JSH 
Patricia Shanahan
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JSH wrote:
> A little while back I posted for a while on a creative algorithm I > came up with for tracing out a path through nodes, and discussions got > bogged down on the issue of whether or not it solved the TSP, where > the consensus of several members was that it did not. But I have made > a project for the full algorithm at Google Code for coding in java and > while the welcome mat for coders has been put out, I have no > responses, so I have decided to talk more about the algorithm here > with the Euclidean TSP as I realized it'd be simpler to explain. .... I don't see any need for a team project on this. Take a look at http://groups.google.com/group/comp....1bbb43303d1fbc In it, I posted code for a simple test environment for the java.lang.Math.sqrt approximation to Euclidean TSP. I included a problem that I thought would result in a suboptimal path in the algorithm as you had posted it, and a brute force solver. I wrote the program during a coffee break from my research, no multiprogrammer, multiday project needed. All you need to do is to make two copies of that program. Keep one with my brute force solver, and rewrite the solve() method in the other to use the latest and best version of your algorithm. Try the problem I gave. Try other problems. See if your algorithm always picks a cycle with as low a cost, within Java double accuracy, as the one selected by the brute force algorithm. Of course, there are more sophisticated and flexible ways of doing this, but I don't think they are worth the effort until my simple approach has been used to its limits. The brute force solver is exponential time, so it will not be usable for large problems, but it only takes a few seconds for a problem with twelve nodes, so you should be able to test a good range of small problems. You can, of course, stretch it to slightly bigger problems by allowing it to run for a day or two, but it will never be useful for even moderate size problems. Let me know if your algorithm works correctly for all the largest, most difficult problems you can think of that are small enough for the brute force solver. At that point, I may look at your code and think about new challenge problems for it. Patricia 




Patricia Shanahan 
Joshua Cranmer
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Time to put my visualization skills back together with graphs instead of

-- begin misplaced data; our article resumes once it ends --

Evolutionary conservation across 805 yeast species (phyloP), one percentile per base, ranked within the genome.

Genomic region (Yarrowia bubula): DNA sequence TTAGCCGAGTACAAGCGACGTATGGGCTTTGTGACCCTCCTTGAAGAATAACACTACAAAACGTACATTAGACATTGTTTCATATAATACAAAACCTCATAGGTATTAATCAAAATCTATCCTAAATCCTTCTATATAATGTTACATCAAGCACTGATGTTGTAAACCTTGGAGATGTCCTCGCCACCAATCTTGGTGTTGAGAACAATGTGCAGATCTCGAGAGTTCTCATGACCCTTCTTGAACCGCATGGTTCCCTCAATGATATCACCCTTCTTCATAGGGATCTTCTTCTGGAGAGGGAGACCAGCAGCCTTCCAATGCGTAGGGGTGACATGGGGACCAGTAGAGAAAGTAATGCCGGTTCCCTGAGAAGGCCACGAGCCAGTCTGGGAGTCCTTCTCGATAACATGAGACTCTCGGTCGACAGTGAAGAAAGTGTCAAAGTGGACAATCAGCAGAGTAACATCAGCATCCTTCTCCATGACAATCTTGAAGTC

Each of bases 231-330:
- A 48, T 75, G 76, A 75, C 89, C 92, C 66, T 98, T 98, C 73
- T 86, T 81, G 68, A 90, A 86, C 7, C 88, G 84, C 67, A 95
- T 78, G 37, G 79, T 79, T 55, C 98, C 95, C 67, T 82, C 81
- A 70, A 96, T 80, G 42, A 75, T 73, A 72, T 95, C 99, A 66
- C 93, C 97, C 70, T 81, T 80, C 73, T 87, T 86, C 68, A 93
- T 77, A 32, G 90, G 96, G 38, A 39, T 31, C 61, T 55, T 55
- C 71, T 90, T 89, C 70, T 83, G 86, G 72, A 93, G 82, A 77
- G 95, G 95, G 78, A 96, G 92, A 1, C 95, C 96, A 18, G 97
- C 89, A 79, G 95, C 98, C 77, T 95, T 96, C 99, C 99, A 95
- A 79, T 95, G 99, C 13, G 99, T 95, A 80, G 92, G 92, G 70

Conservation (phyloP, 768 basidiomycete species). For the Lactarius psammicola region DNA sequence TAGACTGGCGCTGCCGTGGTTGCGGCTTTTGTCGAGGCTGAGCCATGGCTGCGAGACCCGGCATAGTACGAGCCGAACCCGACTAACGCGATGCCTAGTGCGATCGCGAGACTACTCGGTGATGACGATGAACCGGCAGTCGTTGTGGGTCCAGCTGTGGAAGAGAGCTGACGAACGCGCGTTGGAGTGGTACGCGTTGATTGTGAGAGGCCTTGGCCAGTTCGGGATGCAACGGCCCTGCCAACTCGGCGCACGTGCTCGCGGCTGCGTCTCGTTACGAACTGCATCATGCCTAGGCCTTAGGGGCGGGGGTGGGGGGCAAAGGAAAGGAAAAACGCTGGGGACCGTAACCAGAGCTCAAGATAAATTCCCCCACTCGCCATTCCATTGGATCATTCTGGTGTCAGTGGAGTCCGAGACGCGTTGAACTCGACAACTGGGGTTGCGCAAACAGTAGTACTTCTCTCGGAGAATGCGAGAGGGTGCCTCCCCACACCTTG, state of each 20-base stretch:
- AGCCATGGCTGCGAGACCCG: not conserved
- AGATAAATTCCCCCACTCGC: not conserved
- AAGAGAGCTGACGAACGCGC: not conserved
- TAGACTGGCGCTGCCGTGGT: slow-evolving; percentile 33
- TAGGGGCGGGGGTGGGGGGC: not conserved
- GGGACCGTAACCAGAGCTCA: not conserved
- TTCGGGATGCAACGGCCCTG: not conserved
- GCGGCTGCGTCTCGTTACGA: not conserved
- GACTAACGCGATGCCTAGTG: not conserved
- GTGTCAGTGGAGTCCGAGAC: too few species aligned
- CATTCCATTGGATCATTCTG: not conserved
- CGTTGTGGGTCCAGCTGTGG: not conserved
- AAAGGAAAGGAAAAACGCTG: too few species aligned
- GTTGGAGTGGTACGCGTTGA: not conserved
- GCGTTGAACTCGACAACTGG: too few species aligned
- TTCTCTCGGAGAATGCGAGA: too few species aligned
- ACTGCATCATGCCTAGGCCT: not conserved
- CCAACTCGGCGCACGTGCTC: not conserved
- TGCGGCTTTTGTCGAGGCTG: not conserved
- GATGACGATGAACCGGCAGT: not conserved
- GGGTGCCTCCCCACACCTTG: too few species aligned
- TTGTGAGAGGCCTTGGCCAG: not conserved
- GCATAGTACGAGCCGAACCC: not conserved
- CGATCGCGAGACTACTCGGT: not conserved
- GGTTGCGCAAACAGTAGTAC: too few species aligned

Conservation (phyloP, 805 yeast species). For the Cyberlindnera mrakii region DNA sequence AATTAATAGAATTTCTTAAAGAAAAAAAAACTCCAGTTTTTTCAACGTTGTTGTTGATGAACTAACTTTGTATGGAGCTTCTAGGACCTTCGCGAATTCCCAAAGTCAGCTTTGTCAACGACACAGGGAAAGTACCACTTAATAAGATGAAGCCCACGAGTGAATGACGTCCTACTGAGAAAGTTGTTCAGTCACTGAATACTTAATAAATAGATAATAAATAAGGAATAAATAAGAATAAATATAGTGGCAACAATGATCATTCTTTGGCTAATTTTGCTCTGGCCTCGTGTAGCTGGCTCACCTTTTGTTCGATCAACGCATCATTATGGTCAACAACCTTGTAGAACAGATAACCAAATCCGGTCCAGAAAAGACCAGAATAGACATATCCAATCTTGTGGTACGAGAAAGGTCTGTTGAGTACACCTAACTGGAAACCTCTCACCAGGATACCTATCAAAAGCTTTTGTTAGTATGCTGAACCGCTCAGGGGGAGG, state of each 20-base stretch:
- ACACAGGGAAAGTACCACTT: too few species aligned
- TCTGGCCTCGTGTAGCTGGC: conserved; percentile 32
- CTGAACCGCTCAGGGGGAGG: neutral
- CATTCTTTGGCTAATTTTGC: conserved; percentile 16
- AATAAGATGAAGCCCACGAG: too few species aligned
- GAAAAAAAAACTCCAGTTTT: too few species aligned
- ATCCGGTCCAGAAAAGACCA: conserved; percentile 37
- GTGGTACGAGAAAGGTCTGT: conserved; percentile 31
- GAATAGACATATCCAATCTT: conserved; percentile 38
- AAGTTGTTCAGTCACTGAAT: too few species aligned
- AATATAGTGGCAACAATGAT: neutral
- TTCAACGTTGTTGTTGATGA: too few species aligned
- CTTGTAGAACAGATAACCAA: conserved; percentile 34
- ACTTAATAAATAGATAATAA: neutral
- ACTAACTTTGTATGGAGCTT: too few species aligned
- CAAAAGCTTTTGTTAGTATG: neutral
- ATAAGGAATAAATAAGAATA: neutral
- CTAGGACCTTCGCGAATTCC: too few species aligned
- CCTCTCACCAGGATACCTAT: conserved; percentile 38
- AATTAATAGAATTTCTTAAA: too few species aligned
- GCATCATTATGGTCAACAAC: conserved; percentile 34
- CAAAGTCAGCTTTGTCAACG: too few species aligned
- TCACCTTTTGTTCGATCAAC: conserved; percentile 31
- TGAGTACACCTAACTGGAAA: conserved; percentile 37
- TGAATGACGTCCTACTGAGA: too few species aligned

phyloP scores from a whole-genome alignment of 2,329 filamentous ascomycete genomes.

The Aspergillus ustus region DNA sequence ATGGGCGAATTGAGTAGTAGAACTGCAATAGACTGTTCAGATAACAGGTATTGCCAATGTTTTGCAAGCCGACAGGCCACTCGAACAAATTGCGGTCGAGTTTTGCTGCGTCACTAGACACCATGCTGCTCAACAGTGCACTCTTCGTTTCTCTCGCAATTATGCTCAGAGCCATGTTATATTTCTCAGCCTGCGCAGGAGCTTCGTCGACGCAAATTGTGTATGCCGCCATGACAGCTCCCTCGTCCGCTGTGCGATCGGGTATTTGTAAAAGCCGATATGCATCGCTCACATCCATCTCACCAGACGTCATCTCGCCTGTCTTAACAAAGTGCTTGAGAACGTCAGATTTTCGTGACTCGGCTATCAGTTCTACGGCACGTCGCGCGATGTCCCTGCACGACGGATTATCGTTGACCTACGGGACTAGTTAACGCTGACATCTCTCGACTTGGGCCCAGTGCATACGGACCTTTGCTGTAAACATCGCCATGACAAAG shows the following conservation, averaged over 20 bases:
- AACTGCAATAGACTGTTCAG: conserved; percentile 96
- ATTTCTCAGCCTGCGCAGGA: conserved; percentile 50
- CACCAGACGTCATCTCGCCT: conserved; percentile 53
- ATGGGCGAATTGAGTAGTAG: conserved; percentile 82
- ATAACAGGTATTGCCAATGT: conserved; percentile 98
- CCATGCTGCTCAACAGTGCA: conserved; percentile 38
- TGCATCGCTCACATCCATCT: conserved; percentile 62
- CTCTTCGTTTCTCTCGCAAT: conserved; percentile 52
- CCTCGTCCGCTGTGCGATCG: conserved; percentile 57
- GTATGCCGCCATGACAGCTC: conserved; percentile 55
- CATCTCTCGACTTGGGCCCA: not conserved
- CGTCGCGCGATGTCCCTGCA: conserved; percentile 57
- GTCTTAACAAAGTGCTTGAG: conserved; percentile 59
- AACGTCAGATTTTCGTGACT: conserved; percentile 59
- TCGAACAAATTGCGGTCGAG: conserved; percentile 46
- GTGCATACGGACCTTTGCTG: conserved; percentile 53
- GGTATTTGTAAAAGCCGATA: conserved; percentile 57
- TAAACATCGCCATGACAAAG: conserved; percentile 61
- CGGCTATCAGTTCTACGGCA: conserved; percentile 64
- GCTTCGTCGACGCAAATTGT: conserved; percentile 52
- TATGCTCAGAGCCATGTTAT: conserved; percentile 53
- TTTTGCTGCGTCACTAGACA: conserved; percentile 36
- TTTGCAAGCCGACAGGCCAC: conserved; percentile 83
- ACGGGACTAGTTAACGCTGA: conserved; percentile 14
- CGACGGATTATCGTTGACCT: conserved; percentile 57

merely thinking about amorphous inheritance charts... JSH wrote: > Well the first couple has moved from the starting city to two other > different cities, choosing them such that their physical distance > apart is the LEAST possible given all possible city choices, while the > other couple has gone to different cities for some other reason, so > what do we now know? We know that the two travelers are near each other. That's about it. Let me show you an example of where this fails. This is the weight table: A B C D E F A  10 10 5 5 1 B 10  1 6 6 4 C 10 1  6 6 4 D 5 6 6  2 5 E 5 6 6 2  5 F 1 4 4 5 5  That should be Euclidean. Start on A. Travelers look for the closest pair of nodes. These are B and C. So the path has an A>B and an A>C route, costing 20 so far. Next pair of close nodes: D and E. Since the distance is the same, it doesn't matter whether the one on B goes to D or vice versa; the extra cost is 12, to a cumulative of 32. One node left, F, which costs an extra 10 for both to come to. The total is 42. There is a shorter path (I'm fairly sure it's the shortest, but I'm not going to make that claim). Go from A to B (10) to C (total 11) to D (17) to E (19) to F (24) to A again (25). It is, however, better than the path your algorithm gives. Analytically, why does it fail? If you picture a group of nodes, two of which are far out of the way but extremely close, the shortest tour must necessarily travel between them so that it pays the travel cost of going out there only twice instead of four times. Your previous attempt to resolve a case where you had to visit nodes in a certain sequence by declaring "try starting at every node" won't work here again, because I could have an arbitrary number of remote node pairs. I have a strong intuition that factoring in the distance to get to the pair as well as their proximity won't work, but to be sure, I'd have to play around with some graphical utilities. I haven't seen Patricia's application, but if it had a GUI that allowed you to put nodes in, it would ease the burden of trying to come up with the edge cases. > We know that the second couple is further away from each other as they > traveled FARTHER than the first and MUST eventually make up that > distance, as eventually they come back together, so we already know > that the second couple has already traveled further and will have to > travel still further to make up the distance than the first. It's > like a double whammy. They traveled to more distant cities, and are > farther apart so will have a greater distance to travel in coming back > together down the line. Another easy graphical example: imagine a circle, and at several points, you had pairs of nodes straddling the circle. Your algorithm will have the travelers moving in pairs around the circle, which means the path is approximately twice the circumference; the optimal path will go between the nodes in a zigzaglike fashion, at approximately the circumference. > My hope is that pondering that problem and how each local choice leads > to a global result: distance apart, will help understanding of how > this algorithm works, and why it works. I'm tempted to say that this algorithm will perform poorly in realworld circumstances: when nodes aggregate in clusters, it moves between clusters in pairs whereas optimal solutions will only travel once between clusters.  Beware of bugs in the above code; I have only proved it correct, not tried it.  Donald E. Knuth